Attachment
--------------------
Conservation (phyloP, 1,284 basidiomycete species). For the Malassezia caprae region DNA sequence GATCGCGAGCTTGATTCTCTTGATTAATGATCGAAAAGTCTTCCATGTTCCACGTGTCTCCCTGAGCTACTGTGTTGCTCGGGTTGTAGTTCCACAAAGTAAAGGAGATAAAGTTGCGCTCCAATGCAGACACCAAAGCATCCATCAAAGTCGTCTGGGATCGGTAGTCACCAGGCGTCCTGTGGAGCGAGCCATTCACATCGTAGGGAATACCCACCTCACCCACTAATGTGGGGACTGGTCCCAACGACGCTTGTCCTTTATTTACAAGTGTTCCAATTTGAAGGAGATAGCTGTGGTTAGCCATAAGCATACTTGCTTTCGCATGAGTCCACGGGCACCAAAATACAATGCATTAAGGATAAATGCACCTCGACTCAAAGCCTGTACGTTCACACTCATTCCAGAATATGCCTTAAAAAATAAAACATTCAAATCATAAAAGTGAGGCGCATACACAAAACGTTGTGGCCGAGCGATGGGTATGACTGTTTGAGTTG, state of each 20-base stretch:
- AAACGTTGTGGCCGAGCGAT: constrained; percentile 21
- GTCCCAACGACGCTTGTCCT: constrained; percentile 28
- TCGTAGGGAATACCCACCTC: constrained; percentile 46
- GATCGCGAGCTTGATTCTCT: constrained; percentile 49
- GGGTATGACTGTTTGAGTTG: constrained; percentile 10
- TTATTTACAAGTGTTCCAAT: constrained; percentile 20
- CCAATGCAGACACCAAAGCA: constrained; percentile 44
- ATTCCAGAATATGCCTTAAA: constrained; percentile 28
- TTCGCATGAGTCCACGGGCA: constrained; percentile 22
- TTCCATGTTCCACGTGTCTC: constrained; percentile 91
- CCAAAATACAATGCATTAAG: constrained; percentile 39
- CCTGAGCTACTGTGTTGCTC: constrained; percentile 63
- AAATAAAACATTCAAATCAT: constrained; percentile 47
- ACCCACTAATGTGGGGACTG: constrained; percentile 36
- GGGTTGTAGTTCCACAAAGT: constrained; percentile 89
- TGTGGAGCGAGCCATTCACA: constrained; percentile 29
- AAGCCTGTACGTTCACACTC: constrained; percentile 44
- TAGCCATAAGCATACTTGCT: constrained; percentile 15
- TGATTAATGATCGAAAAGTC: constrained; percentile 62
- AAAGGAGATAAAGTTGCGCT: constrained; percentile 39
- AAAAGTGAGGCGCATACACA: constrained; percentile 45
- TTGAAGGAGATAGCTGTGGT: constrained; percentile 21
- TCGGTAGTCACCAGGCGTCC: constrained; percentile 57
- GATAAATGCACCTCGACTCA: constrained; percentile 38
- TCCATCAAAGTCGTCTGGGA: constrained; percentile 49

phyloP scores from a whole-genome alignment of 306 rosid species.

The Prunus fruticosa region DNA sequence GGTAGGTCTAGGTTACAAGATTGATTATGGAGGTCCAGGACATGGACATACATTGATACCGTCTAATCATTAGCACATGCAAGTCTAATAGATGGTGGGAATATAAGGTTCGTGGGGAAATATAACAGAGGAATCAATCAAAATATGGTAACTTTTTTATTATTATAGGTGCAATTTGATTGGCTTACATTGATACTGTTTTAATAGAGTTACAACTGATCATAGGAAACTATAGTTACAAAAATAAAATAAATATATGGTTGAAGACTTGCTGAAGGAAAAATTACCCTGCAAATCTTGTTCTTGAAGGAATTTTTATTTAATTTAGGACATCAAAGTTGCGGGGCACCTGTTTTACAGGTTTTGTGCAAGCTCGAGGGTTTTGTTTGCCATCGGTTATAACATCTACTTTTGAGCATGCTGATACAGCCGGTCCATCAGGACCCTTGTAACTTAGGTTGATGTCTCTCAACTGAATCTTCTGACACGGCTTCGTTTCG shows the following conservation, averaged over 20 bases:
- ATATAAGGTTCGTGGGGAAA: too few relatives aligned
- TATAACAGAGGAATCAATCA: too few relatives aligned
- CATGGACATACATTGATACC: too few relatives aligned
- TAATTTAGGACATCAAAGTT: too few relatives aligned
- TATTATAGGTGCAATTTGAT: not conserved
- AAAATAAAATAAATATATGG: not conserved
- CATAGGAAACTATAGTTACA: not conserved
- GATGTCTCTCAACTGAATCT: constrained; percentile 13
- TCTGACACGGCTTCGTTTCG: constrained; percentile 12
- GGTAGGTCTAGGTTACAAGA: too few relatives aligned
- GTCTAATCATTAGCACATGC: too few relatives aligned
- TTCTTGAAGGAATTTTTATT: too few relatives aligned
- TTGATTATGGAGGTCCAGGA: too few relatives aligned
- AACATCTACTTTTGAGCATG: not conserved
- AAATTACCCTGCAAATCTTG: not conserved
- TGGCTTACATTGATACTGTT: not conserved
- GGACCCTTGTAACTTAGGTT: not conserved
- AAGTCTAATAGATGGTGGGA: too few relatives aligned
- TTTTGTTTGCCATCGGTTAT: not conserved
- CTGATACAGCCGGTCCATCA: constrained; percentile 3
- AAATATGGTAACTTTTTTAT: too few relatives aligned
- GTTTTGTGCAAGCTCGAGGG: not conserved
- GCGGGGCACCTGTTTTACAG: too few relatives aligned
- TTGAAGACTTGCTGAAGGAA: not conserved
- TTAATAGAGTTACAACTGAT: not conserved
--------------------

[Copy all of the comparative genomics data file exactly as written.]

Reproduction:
Conservation (phyloP, 1,284 basidiomycete species). For the Malassezia caprae region DNA sequence GATCGCGAGCTTGATTCTCTTGATTAATGATCGAAAAGTCTTCCATGTTCCACGTGTCTCCCTGAGCTACTGTGTTGCTCGGGTTGTAGTTCCACAAAGTAAAGGAGATAAAGTTGCGCTCCAATGCAGACACCAAAGCATCCATCAAAGTCGTCTGGGATCGGTAGTCACCAGGCGTCCTGTGGAGCGAGCCATTCACATCGTAGGGAATACCCACCTCACCCACTAATGTGGGGACTGGTCCCAACGACGCTTGTCCTTTATTTACAAGTGTTCCAATTTGAAGGAGATAGCTGTGGTTAGCCATAAGCATACTTGCTTTCGCATGAGTCCACGGGCACCAAAATACAATGCATTAAGGATAAATGCACCTCGACTCAAAGCCTGTACGTTCACACTCATTCCAGAATATGCCTTAAAAAATAAAACATTCAAATCATAAAAGTGAGGCGCATACACAAAACGTTGTGGCCGAGCGATGGGTATGACTGTTTGAGTTG, state of each 20-base stretch:
- AAACGTTGTGGCCGAGCGAT: constrained; percentile 21
- GTCCCAACGACGCTTGTCCT: constrained; percentile 28
- TCGTAGGGAATACCCACCTC: constrained; percentile 46
- GATCGCGAGCTTGATTCTCT: constrained; percentile 49
- GGGTATGACTGTTTGAGTTG: constrained; percentile 10
- TTATTTACAAGTGTTCCAAT: constrained; percentile 20
- CCAATGCAGACACCAAAGCA: constrained; percentile 44
- ATTCCAGAATATGCCTTAAA: constrained; percentile 28
- TTCGCATGAGTCCACGGGCA: constrained; percentile 22
- TTCCATGTTCCACGTGTCTC: constrained; percentile 91
- CCAAAATACAATGCATTAAG: constrained; percentile 39
- CCTGAGCTACTGTGTTGCTC: constrained; percentile 63
- AAATAAAACATTCAAATCAT: constrained; percentile 47
- ACCCACTAATGTGGGGACTG: constrained; percentile 36
- GGGTTGTAGTTCCACAAAGT: constrained; percentile 89
- TGTGGAGCGAGCCATTCACA: constrained; percentile 29
- AAGCCTGTACGTTCACACTC: constrained; percentile 44
- TAGCCATAAGCATACTTGCT: constrained; percentile 15
- TGATTAATGATCGAAAAGTC: constrained; percentile 62
- AAAGGAGATAAAGTTGCGCT: constrained; percentile 39
- AAAAGTGAGGCGCATACACA: constrained; percentile 45
- TTGAAGGAGATAGCTGTGGT: constrained; percentile 21
- TCGGTAGTCACCAGGCGTCC: constrained; percentile 57
- GATAAATGCACCTCGACTCA: constrained; percentile 38
- TCCATCAAAGTCGTCTGGGA: constrained; percentile 49

phyloP scores from a whole-genome alignment of 306 rosid species.

The Prunus fruticosa region DNA sequence GGTAGGTCTAGGTTACAAGATTGATTATGGAGGTCCAGGACATGGACATACATTGATACCGTCTAATCATTAGCACATGCAAGTCTAATAGATGGTGGGAATATAAGGTTCGTGGGGAAATATAACAGAGGAATCAATCAAAATATGGTAACTTTTTTATTATTATAGGTGCAATTTGATTGGCTTACATTGATACTGTTTTAATAGAGTTACAACTGATCATAGGAAACTATAGTTACAAAAATAAAATAAATATATGGTTGAAGACTTGCTGAAGGAAAAATTACCCTGCAAATCTTGTTCTTGAAGGAATTTTTATTTAATTTAGGACATCAAAGTTGCGGGGCACCTGTTTTACAGGTTTTGTGCAAGCTCGAGGGTTTTGTTTGCCATCGGTTATAACATCTACTTTTGAGCATGCTGATACAGCCGGTCCATCAGGACCCTTGTAACTTAGGTTGATGTCTCTCAACTGAATCTTCTGACACGGCTTCGTTTCG shows the following conservation, averaged over 20 bases:
- ATATAAGGTTCGTGGGGAAA: too few relatives aligned
- TATAACAGAGGAATCAATCA: too few relatives aligned
- CATGGACATACATTGATACC: too few relatives aligned
- TAATTTAGGACATCAAAGTT: too few relatives aligned
- TATTATAGGTGCAATTTGAT: not conserved
- AAAATAAAATAAATATATGG: not conserved
- CATAGGAAACTATAGTTACA: not conserved
- GATGTCTCTCAACTGAATCT: constrained; percentile 13
- TCTGACACGGCTTCGTTTCG: constrained; percentile 12
- GGTAGGTCTAGGTTACAAGA: too few relatives aligned
- GTCTAATCATTAGCACATGC: too few relatives aligned
- TTCTTGAAGGAATTTTTATT: too few relatives aligned
- TTGATTATGGAGGTCCAGGA: too few relatives aligned
- AACATCTACTTTTGAGCATG: not conserved
- AAATTACCCTGCAAATCTTG: not conserved
- TGGCTTACATTGATACTGTT: not conserved
- GGACCCTTGTAACTTAGGTT: not conserved
- AAGTCTAATAGATGGTGGGA: too few relatives aligned
- TTTTGTTTGCCATCGGTTAT: not conserved
- CTGATACAGCCGGTCCATCA: constrained; percentile 3
- AAATATGGTAACTTTTTTAT: too few relatives aligned
- GTTTTGTGCAAGCTCGAGGG: not conserved
- GCGGGGCACCTGTTTTACAG: too few relatives aligned
- TTGAAGACTTGCTGAAGGAA: not conserved
- TTAATAGAGTTACAACTGAT: not conserved